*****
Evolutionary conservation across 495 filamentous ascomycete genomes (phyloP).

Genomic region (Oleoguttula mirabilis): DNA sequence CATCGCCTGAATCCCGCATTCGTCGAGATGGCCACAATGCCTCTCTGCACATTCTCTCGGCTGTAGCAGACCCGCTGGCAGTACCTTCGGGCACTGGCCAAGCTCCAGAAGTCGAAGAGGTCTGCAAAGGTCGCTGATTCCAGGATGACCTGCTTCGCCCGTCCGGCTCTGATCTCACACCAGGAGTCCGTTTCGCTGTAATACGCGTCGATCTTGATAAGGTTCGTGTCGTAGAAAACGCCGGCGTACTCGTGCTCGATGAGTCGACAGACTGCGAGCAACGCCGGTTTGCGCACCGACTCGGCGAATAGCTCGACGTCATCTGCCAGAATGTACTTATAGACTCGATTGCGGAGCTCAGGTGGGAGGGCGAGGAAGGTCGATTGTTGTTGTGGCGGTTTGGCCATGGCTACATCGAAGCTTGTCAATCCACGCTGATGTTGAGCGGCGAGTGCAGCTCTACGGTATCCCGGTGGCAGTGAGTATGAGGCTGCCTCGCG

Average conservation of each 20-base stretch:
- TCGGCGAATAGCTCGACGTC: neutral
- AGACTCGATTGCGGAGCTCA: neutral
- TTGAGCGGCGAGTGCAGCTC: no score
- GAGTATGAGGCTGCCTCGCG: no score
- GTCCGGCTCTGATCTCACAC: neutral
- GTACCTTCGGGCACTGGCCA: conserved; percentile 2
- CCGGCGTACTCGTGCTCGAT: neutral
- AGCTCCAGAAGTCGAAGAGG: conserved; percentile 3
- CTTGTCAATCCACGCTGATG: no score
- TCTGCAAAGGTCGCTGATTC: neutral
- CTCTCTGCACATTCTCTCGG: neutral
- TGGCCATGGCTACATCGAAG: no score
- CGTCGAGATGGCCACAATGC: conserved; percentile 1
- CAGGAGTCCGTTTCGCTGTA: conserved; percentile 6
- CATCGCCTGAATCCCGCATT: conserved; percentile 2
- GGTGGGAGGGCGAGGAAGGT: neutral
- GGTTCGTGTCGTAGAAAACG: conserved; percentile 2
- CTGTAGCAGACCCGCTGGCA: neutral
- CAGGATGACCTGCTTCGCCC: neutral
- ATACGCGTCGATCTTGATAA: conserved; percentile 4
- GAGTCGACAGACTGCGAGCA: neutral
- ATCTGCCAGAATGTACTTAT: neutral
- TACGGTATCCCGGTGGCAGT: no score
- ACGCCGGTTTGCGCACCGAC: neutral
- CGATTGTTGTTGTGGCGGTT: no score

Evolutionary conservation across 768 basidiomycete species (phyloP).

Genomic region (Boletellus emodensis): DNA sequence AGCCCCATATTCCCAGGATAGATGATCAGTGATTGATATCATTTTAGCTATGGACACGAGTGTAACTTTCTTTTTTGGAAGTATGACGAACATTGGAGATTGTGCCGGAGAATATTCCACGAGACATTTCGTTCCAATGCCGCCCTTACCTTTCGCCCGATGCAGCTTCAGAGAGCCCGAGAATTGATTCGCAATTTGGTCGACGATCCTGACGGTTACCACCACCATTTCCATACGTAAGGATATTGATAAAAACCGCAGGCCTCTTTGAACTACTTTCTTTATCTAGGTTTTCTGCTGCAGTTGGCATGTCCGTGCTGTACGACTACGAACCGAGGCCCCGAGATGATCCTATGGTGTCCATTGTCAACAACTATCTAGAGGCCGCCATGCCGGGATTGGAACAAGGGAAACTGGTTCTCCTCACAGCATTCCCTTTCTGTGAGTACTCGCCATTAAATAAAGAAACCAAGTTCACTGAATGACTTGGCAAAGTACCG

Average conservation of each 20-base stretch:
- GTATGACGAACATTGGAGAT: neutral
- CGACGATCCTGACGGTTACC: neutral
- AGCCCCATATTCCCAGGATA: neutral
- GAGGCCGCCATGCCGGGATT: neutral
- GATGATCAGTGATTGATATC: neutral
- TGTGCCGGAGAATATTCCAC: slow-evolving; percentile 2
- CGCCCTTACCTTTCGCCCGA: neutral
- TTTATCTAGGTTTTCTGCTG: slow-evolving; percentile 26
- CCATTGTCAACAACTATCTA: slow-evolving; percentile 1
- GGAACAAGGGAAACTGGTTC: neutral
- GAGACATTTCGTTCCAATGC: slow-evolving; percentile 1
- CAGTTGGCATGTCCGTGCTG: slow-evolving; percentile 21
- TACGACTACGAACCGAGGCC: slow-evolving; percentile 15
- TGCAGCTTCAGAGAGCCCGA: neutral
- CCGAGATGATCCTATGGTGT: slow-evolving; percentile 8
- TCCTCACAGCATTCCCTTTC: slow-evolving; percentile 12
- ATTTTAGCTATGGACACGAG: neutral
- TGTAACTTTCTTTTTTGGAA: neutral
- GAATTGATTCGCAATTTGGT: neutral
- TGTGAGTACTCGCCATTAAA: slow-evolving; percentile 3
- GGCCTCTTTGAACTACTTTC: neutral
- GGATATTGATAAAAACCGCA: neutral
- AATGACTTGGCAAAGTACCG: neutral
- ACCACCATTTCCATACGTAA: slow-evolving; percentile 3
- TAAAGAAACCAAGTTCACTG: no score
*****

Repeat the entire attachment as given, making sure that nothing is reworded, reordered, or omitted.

Evolutionary conservation across 495 filamentous ascomycete genomes (phyloP).

Genomic region (Oleoguttula mirabilis): DNA sequence CATCGCCTGAATCCCGCATTCGTCGAGATGGCCACAATGCCTCTCTGCACATTCTCTCGGCTGTAGCAGACCCGCTGGCAGTACCTTCGGGCACTGGCCAAGCTCCAGAAGTCGAAGAGGTCTGCAAAGGTCGCTGATTCCAGGATGACCTGCTTCGCCCGTCCGGCTCTGATCTCACACCAGGAGTCCGTTTCGCTGTAATACGCGTCGATCTTGATAAGGTTCGTGTCGTAGAAAACGCCGGCGTACTCGTGCTCGATGAGTCGACAGACTGCGAGCAACGCCGGTTTGCGCACCGACTCGGCGAATAGCTCGACGTCATCTGCCAGAATGTACTTATAGACTCGATTGCGGAGCTCAGGTGGGAGGGCGAGGAAGGTCGATTGTTGTTGTGGCGGTTTGGCCATGGCTACATCGAAGCTTGTCAATCCACGCTGATGTTGAGCGGCGAGTGCAGCTCTACGGTATCCCGGTGGCAGTGAGTATGAGGCTGCCTCGCG

Average conservation of each 20-base stretch:
- TCGGCGAATAGCTCGACGTC: neutral
- AGACTCGATTGCGGAGCTCA: neutral
- TTGAGCGGCGAGTGCAGCTC: no score
- GAGTATGAGGCTGCCTCGCG: no score
- GTCCGGCTCTGATCTCACAC: neutral
- GTACCTTCGGGCACTGGCCA: conserved; percentile 2
- CCGGCGTACTCGTGCTCGAT: neutral
- AGCTCCAGAAGTCGAAGAGG: conserved; percentile 3
- CTTGTCAATCCACGCTGATG: no score
- TCTGCAAAGGTCGCTGATTC: neutral
- CTCTCTGCACATTCTCTCGG: neutral
- TGGCCATGGCTACATCGAAG: no score
- CGTCGAGATGGCCACAATGC: conserved; percentile 1
- CAGGAGTCCGTTTCGCTGTA: conserved; percentile 6
- CATCGCCTGAATCCCGCATT: conserved; percentile 2
- GGTGGGAGGGCGAGGAAGGT: neutral
- GGTTCGTGTCGTAGAAAACG: conserved; percentile 2
- CTGTAGCAGACCCGCTGGCA: neutral
- CAGGATGACCTGCTTCGCCC: neutral
- ATACGCGTCGATCTTGATAA: conserved; percentile 4
- GAGTCGACAGACTGCGAGCA: neutral
- ATCTGCCAGAATGTACTTAT: neutral
- TACGGTATCCCGGTGGCAGT: no score
- ACGCCGGTTTGCGCACCGAC: neutral
- CGATTGTTGTTGTGGCGGTT: no score

Evolutionary conservation across 768 basidiomycete species (phyloP).

Genomic region (Boletellus emodensis): DNA sequence AGCCCCATATTCCCAGGATAGATGATCAGTGATTGATATCATTTTAGCTATGGACACGAGTGTAACTTTCTTTTTTGGAAGTATGACGAACATTGGAGATTGTGCCGGAGAATATTCCACGAGACATTTCGTTCCAATGCCGCCCTTACCTTTCGCCCGATGCAGCTTCAGAGAGCCCGAGAATTGATTCGCAATTTGGTCGACGATCCTGACGGTTACCACCACCATTTCCATACGTAAGGATATTGATAAAAACCGCAGGCCTCTTTGAACTACTTTCTTTATCTAGGTTTTCTGCTGCAGTTGGCATGTCCGTGCTGTACGACTACGAACCGAGGCCCCGAGATGATCCTATGGTGTCCATTGTCAACAACTATCTAGAGGCCGCCATGCCGGGATTGGAACAAGGGAAACTGGTTCTCCTCACAGCATTCCCTTTCTGTGAGTACTCGCCATTAAATAAAGAAACCAAGTTCACTGAATGACTTGGCAAAGTACCG

Average conservation of each 20-base stretch:
- GTATGACGAACATTGGAGAT: neutral
- CGACGATCCTGACGGTTACC: neutral
- AGCCCCATATTCCCAGGATA: neutral
- GAGGCCGCCATGCCGGGATT: neutral
- GATGATCAGTGATTGATATC: neutral
- TGTGCCGGAGAATATTCCAC: slow-evolving; percentile 2
- CGCCCTTACCTTTCGCCCGA: neutral
- TTTATCTAGGTTTTCTGCTG: slow-evolving; percentile 26
- CCATTGTCAACAACTATCTA: slow-evolving; percentile 1
- GGAACAAGGGAAACTGGTTC: neutral
- GAGACATTTCGTTCCAATGC: slow-evolving; percentile 1
- CAGTTGGCATGTCCGTGCTG: slow-evolving; percentile 21
- TACGACTACGAACCGAGGCC: slow-evolving; percentile 15
- TGCAGCTTCAGAGAGCCCGA: neutral
- CCGAGATGATCCTATGGTGT: slow-evolving; percentile 8
- TCCTCACAGCATTCCCTTTC: slow-evolving; percentile 12
- ATTTTAGCTATGGACACGAG: neutral
- TGTAACTTTCTTTTTTGGAA: neutral
- GAATTGATTCGCAATTTGGT: neutral
- TGTGAGTACTCGCCATTAAA: slow-evolving; percentile 3
- GGCCTCTTTGAACTACTTTC: neutral
- GGATATTGATAAAAACCGCA: neutral
- AATGACTTGGCAAAGTACCG: neutral
- ACCACCATTTCCATACGTAA: slow-evolving; percentile 3
- TAAAGAAACCAAGTTCACTG: no score